Monday, April 13, 2015

Staying in a Dead-End Job - Handcraft Mahjong in Hong Kong

1 comment:
Staying in a dead-end job seems making no sense for most of us and the last Mahjong-carving lady in Hong Kong told me her reasons to stay in such a dead-end industry - carving handcraft Mahjong in Hong Kong.

I visited the soon-to-be-redevleoped Hung Hom old town district and stopped at a tiny shop under the staircase of a Tong Lau (means tenement buildings in Cantonese, which were commonly built in the 1960s Hong Kong) That's where I met Sister Mei, the last Mahjong-carving lady in Hong Kong.

Ho Sau-Mei, well-known as '湄姐' (Cantonese pronunciation: Mei4-Ze2, literally translated into 'Sister Mei' in English) in the neighbourhood, runs an ultra-tiny understair shop selling and repairing handcraft Mahjong tiles. She is one of the three remaining Mahjong carvers in town and the only female carver among the other male counterparts.

Craving the Chinese character, 萬, on a Mahjong Tile

'三萬' being carved on a tile by Sister Mei

Colouring the characters in red and blue

Removing excessive colours and a bit of polishing

The shop is owned by her family and she has been working in the shop since she was 13 years old. 50-ish years passed, with the advanced technology development, like automated carving machine and laser cut machine, demand of handcarved Mahjong tile is dropping like riding on a one-way roller coaster. 

 Any difference between a handcarved tile and a machine-carved(laser-cut) one? Look at the detail and smoothness of stokes.

This tiny place means more than just a workplace for her. 'I could have changed my career in 90s but I decided to stay. All my childhood memory is here and I feel the need to preserve this traditional art. I also can't imagine what would be the feeling of being retired. Sounds boring as hell.' Sister Mei told me.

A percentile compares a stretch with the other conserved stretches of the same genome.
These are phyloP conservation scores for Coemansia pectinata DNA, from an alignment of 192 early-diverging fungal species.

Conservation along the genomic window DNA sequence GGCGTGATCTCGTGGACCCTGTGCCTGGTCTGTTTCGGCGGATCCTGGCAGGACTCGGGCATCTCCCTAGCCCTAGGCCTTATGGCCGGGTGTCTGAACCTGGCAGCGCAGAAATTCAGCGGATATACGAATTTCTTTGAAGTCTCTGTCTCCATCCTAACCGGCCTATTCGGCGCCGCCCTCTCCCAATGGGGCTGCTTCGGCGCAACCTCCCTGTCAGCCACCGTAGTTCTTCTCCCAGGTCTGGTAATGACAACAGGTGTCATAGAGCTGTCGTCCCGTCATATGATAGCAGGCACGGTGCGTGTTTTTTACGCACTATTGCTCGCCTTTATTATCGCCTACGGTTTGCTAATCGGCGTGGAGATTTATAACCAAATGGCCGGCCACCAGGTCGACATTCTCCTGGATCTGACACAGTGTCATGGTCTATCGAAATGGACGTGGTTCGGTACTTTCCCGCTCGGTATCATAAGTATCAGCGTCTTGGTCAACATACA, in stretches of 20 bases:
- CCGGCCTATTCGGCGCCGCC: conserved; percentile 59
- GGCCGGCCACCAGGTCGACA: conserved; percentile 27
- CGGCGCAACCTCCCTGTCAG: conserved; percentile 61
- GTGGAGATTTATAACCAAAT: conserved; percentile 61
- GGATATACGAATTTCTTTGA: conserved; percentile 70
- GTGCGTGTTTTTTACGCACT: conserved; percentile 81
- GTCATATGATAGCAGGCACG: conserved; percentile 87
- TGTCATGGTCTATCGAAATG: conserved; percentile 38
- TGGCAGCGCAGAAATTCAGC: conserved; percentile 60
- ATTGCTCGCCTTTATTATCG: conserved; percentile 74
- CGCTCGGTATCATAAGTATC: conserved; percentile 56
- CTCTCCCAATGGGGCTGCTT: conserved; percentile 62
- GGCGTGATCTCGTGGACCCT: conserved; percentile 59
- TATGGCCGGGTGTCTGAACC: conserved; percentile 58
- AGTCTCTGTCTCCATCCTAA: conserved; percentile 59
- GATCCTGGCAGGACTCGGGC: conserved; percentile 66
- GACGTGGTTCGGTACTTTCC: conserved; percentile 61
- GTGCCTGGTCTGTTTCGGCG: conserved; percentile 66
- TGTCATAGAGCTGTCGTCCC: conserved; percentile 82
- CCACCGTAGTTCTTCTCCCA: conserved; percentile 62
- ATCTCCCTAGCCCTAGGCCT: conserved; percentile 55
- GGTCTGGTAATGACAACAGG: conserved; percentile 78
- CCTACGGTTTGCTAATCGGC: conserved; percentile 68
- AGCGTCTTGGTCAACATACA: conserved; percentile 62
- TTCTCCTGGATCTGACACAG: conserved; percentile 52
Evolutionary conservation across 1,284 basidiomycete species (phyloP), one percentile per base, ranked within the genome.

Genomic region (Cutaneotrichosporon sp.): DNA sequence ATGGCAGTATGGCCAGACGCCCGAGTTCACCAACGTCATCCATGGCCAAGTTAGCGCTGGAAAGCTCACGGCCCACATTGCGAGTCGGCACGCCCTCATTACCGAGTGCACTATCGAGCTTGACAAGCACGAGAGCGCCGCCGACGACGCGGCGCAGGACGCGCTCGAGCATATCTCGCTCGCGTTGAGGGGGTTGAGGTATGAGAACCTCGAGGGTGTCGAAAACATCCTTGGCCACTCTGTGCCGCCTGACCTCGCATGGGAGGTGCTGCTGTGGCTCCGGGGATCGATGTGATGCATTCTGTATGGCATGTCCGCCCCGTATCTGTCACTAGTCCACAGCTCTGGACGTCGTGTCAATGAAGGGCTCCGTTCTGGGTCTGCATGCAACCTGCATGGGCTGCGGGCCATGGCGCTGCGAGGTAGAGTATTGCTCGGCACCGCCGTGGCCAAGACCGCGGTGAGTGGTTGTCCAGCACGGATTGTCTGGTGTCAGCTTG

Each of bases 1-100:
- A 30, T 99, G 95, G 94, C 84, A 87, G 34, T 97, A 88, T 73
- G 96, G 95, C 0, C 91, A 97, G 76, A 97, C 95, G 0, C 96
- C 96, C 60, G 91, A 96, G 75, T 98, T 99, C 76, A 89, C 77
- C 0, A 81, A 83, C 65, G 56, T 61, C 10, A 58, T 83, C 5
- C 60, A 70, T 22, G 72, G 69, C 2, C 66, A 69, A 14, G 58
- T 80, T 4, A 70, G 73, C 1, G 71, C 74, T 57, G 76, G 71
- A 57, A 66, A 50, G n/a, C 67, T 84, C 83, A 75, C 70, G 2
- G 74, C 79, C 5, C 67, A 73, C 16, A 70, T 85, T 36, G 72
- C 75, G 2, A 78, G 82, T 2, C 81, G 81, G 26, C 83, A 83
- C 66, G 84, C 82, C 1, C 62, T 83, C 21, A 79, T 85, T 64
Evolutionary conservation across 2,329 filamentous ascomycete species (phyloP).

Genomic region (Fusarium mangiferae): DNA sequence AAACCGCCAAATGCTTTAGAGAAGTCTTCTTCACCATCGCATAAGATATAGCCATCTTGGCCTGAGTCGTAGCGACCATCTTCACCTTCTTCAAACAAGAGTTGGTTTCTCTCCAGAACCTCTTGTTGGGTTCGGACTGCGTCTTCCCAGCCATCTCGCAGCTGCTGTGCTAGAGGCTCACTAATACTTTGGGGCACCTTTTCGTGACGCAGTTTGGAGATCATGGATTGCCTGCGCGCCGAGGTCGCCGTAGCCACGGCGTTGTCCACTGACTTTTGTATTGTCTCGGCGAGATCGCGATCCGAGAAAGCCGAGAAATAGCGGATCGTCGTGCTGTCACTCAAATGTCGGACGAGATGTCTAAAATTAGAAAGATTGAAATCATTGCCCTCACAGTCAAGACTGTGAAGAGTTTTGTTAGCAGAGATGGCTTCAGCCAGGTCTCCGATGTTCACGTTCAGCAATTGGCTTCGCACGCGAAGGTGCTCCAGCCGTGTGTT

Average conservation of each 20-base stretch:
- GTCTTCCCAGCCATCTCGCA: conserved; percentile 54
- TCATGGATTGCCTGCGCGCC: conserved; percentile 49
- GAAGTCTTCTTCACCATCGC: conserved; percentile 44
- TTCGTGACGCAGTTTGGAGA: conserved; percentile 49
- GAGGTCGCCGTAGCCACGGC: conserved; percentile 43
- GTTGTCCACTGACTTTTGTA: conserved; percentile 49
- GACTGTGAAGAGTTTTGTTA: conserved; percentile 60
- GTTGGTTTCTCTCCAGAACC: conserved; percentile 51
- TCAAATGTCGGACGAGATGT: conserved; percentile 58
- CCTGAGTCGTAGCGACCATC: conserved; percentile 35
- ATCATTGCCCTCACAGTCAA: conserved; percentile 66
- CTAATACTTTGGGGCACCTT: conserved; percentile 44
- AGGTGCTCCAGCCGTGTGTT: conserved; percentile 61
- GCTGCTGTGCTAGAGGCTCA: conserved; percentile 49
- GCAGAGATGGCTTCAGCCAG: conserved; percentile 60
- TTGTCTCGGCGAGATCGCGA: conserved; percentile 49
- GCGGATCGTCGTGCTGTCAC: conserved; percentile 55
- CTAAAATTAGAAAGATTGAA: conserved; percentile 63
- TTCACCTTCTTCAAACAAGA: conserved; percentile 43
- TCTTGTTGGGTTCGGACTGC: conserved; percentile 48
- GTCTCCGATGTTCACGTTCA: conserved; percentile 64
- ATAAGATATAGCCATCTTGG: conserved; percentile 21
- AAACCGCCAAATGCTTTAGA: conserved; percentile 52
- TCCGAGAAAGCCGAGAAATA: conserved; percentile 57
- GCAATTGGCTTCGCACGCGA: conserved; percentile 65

Currently the shop can't make her a living as her average monthly income is just $4000HKD, which is even lower than the minimum wage in Hong Kong. She received media invitations for paid-appearances from time to time, including some big names from Mainland China, but she would kindly reject the invitations if travel is required.

'Why?' I screamed a bit inside but remained my monotone voice.

'I prefer to stay in my neighbourhood. I could make some quick cash out of those TV shows but I would lost the chances to talk to my customers. They are like my old friends instead.' She said.

Mahjong-carving with a DIY tool

'I will give my honest insight to young people who is fascinated by this art and wanting to get in this industry as their career. This is not the career that can make them money. Young people have the right to learn this fact before getting into this industry.' She added. 'Instead, I don't recommend young people to join. I have to be honest. This job has no future as a money-making career. Hong Kong is a place where money can talk.'

Her shop will have to close down when the urban redevelopment scheme carried by government arrived in. Just two streets away, shops are already closing down and residents are moving out.

'Will you stay? Like... until the very last day of this shop?' I asked.

'Why not! There are many reasons for a person to leave a career. Salary is usually not the main reason unless a person is facing an extreme financial hardship, which is not my case. Salary is just an excuse people nowadays loves to use (when they have been asked the reason why they would leave their job). If you have the passion, you can overcome a lot of difficulties. Of course, it takes extra encourage to stay for a dead-end career like mine. Haha....' Sister Mei laughed.

Sister Mei's Shop Address: 2 Bulkeley Street, Hung Hom, Kowloon, Hong Kong

Note: There is no official business hour but visitor should have a good chance to see Sister Mei there from 11:30am - 6pm daily.

Sister Mei occasionally helps local NGOs for cultural workshops and shares with public about this dying art. She has my deep respect. I always have a feeling getting a balance in urban development and conservation isn't that impossible.

1 comment:

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